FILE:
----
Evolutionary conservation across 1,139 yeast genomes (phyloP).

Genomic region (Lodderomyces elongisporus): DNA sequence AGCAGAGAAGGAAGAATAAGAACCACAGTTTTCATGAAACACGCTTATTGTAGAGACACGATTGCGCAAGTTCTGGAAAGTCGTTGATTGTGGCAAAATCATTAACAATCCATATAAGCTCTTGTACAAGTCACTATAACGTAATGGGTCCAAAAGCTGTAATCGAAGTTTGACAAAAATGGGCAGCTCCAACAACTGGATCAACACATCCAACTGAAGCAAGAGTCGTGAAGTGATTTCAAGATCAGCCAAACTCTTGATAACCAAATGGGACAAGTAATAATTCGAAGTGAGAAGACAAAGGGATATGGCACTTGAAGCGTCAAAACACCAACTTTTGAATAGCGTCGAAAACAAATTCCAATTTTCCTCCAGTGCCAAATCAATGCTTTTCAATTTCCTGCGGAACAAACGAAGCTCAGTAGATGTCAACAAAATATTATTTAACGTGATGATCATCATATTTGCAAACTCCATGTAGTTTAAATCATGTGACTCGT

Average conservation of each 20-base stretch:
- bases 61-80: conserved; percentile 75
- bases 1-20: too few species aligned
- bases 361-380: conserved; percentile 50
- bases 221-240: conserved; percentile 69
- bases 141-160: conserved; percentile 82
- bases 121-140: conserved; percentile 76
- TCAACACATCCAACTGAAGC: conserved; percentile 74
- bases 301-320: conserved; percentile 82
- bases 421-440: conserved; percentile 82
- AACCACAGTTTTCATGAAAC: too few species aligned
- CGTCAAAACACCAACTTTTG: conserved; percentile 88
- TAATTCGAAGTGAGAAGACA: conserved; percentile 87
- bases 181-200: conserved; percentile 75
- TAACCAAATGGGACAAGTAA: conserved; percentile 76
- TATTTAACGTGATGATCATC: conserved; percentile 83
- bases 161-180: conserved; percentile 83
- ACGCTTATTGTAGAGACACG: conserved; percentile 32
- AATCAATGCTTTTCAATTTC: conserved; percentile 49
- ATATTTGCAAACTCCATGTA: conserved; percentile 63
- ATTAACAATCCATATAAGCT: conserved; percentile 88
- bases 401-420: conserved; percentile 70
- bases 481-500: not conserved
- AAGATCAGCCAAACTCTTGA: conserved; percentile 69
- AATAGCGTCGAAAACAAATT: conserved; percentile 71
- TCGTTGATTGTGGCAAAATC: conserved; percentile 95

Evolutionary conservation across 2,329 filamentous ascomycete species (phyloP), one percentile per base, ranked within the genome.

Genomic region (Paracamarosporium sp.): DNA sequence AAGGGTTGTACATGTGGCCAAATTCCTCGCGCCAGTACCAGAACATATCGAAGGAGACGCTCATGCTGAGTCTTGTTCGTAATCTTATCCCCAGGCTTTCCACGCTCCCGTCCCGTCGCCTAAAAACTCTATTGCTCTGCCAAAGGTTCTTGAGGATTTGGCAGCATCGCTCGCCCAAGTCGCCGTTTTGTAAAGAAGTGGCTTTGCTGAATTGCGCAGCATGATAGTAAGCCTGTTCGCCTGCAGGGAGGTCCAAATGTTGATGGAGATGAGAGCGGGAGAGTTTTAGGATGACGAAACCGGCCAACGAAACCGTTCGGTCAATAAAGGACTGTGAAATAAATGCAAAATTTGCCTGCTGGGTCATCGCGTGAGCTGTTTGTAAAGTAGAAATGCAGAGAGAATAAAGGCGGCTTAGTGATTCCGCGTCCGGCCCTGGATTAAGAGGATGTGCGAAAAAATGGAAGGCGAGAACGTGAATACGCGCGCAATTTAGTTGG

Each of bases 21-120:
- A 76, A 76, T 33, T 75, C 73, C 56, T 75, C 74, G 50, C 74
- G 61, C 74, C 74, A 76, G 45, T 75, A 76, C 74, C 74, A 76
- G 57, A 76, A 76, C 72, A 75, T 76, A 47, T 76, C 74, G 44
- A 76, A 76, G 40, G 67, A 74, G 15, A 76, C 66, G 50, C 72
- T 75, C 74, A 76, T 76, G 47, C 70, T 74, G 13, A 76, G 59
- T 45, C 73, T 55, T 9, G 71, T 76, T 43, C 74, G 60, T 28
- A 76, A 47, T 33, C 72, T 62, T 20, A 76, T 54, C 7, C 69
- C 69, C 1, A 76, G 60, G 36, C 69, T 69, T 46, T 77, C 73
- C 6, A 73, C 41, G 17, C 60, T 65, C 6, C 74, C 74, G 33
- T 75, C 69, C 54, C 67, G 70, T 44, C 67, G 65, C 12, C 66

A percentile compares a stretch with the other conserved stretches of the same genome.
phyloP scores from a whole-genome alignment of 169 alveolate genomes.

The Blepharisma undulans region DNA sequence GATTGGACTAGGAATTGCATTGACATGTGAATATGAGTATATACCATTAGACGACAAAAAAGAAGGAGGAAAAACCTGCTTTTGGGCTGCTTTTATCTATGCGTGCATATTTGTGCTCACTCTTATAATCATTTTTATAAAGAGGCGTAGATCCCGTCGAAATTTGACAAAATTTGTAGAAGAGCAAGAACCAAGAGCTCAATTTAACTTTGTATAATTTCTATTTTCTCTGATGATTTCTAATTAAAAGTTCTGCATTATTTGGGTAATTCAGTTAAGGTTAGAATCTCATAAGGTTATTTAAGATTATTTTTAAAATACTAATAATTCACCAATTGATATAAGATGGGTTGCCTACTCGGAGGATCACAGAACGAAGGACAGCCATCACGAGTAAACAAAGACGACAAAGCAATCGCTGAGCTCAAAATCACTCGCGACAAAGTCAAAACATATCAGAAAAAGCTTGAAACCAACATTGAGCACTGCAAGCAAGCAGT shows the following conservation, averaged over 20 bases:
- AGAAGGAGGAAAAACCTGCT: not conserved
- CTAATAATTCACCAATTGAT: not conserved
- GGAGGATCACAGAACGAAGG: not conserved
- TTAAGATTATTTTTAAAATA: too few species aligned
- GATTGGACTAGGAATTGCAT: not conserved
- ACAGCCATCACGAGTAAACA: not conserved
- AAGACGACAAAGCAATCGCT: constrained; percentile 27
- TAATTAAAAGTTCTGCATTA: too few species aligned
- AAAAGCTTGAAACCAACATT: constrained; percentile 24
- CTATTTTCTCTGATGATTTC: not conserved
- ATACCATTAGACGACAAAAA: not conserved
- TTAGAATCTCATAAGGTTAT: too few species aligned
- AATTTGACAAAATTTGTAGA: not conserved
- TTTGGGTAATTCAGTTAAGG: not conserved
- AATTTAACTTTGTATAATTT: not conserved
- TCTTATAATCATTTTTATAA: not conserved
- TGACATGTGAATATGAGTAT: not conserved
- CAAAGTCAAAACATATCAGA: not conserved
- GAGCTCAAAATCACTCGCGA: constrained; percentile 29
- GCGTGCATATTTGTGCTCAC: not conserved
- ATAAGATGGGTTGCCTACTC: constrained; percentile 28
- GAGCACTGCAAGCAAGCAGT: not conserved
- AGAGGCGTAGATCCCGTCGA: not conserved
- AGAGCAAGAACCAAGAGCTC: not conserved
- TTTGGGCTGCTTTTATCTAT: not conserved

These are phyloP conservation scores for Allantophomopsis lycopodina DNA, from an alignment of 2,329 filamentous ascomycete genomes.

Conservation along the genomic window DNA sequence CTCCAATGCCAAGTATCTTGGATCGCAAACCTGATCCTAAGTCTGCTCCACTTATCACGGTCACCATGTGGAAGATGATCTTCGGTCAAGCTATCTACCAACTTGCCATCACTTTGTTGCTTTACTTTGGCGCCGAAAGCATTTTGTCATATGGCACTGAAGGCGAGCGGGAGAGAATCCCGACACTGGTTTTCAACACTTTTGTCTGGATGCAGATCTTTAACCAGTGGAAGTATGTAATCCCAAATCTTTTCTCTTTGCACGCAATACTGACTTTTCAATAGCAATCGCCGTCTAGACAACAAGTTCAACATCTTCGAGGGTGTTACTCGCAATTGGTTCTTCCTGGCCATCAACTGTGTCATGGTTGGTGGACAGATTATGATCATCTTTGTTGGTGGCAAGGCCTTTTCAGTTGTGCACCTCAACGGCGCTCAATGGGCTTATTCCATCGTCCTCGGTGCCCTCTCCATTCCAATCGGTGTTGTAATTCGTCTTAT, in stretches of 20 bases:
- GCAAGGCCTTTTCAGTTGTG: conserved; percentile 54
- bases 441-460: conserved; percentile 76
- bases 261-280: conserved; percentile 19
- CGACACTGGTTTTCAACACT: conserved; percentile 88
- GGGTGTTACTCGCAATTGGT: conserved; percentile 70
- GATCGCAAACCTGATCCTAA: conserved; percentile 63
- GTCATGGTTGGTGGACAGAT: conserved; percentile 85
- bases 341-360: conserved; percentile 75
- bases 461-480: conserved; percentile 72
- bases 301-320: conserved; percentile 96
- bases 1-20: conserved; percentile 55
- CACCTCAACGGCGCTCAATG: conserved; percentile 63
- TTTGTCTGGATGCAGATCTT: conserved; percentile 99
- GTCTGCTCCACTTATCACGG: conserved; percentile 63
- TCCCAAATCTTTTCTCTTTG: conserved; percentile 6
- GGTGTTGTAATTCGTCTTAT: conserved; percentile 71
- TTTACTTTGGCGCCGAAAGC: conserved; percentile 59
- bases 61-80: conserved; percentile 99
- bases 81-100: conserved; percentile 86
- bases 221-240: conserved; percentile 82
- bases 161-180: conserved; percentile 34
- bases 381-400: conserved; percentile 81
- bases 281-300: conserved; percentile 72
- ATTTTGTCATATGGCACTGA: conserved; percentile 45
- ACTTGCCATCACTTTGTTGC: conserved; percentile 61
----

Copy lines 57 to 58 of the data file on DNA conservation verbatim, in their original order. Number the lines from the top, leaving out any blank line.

- AATTTGACAAAATTTGTAGA: not conserved
- TTTGGGTAATTCAGTTAAGG: not conserved